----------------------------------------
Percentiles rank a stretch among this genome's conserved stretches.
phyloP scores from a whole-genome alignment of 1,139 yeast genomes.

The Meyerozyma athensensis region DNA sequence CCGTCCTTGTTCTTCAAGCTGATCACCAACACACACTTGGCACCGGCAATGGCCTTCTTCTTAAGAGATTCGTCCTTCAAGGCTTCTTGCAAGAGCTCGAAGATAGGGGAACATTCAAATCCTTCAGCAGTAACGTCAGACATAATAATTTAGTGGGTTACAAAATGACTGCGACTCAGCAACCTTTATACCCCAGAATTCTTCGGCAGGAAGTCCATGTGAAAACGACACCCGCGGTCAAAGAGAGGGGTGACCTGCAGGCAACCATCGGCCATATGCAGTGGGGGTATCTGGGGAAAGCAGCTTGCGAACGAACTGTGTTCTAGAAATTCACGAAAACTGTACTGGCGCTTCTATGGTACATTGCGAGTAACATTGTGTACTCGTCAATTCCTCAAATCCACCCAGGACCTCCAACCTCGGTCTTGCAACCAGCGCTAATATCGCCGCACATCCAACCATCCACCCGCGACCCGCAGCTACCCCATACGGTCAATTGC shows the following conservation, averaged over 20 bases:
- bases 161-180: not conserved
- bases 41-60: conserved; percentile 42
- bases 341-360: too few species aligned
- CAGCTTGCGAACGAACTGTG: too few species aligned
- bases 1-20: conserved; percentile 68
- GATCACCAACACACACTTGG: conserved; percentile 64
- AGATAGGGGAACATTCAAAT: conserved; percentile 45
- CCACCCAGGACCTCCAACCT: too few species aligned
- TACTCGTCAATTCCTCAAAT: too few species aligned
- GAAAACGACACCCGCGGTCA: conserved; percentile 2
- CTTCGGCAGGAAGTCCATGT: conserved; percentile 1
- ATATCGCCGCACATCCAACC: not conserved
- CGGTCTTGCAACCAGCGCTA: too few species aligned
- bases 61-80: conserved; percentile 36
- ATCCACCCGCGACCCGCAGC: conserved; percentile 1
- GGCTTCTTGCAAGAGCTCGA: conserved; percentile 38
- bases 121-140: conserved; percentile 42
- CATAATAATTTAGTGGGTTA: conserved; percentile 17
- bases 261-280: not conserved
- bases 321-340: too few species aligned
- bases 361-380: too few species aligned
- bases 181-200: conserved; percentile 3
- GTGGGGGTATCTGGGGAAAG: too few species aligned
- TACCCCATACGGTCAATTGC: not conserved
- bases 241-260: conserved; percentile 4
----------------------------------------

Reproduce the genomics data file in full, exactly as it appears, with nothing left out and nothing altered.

Percentiles rank a stretch among this genome's conserved stretches.
phyloP scores from a whole-genome alignment of 1,139 yeast genomes.

The Meyerozyma athensensis region DNA sequence CCGTCCTTGTTCTTCAAGCTGATCACCAACACACACTTGGCACCGGCAATGGCCTTCTTCTTAAGAGATTCGTCCTTCAAGGCTTCTTGCAAGAGCTCGAAGATAGGGGAACATTCAAATCCTTCAGCAGTAACGTCAGACATAATAATTTAGTGGGTTACAAAATGACTGCGACTCAGCAACCTTTATACCCCAGAATTCTTCGGCAGGAAGTCCATGTGAAAACGACACCCGCGGTCAAAGAGAGGGGTGACCTGCAGGCAACCATCGGCCATATGCAGTGGGGGTATCTGGGGAAAGCAGCTTGCGAACGAACTGTGTTCTAGAAATTCACGAAAACTGTACTGGCGCTTCTATGGTACATTGCGAGTAACATTGTGTACTCGTCAATTCCTCAAATCCACCCAGGACCTCCAACCTCGGTCTTGCAACCAGCGCTAATATCGCCGCACATCCAACCATCCACCCGCGACCCGCAGCTACCCCATACGGTCAATTGC shows the following conservation, averaged over 20 bases:
- bases 161-180: not conserved
- bases 41-60: conserved; percentile 42
- bases 341-360: too few species aligned
- CAGCTTGCGAACGAACTGTG: too few species aligned
- bases 1-20: conserved; percentile 68
- GATCACCAACACACACTTGG: conserved; percentile 64
- AGATAGGGGAACATTCAAAT: conserved; percentile 45
- CCACCCAGGACCTCCAACCT: too few species aligned
- TACTCGTCAATTCCTCAAAT: too few species aligned
- GAAAACGACACCCGCGGTCA: conserved; percentile 2
- CTTCGGCAGGAAGTCCATGT: conserved; percentile 1
- ATATCGCCGCACATCCAACC: not conserved
- CGGTCTTGCAACCAGCGCTA: too few species aligned
- bases 61-80: conserved; percentile 36
- ATCCACCCGCGACCCGCAGC: conserved; percentile 1
- GGCTTCTTGCAAGAGCTCGA: conserved; percentile 38
- bases 121-140: conserved; percentile 42
- CATAATAATTTAGTGGGTTA: conserved; percentile 17
- bases 261-280: not conserved
- bases 321-340: too few species aligned
- bases 361-380: too few species aligned
- bases 181-200: conserved; percentile 3
- GTGGGGGTATCTGGGGAAAG: too few species aligned
- TACCCCATACGGTCAATTGC: not conserved
- bases 241-260: conserved; percentile 4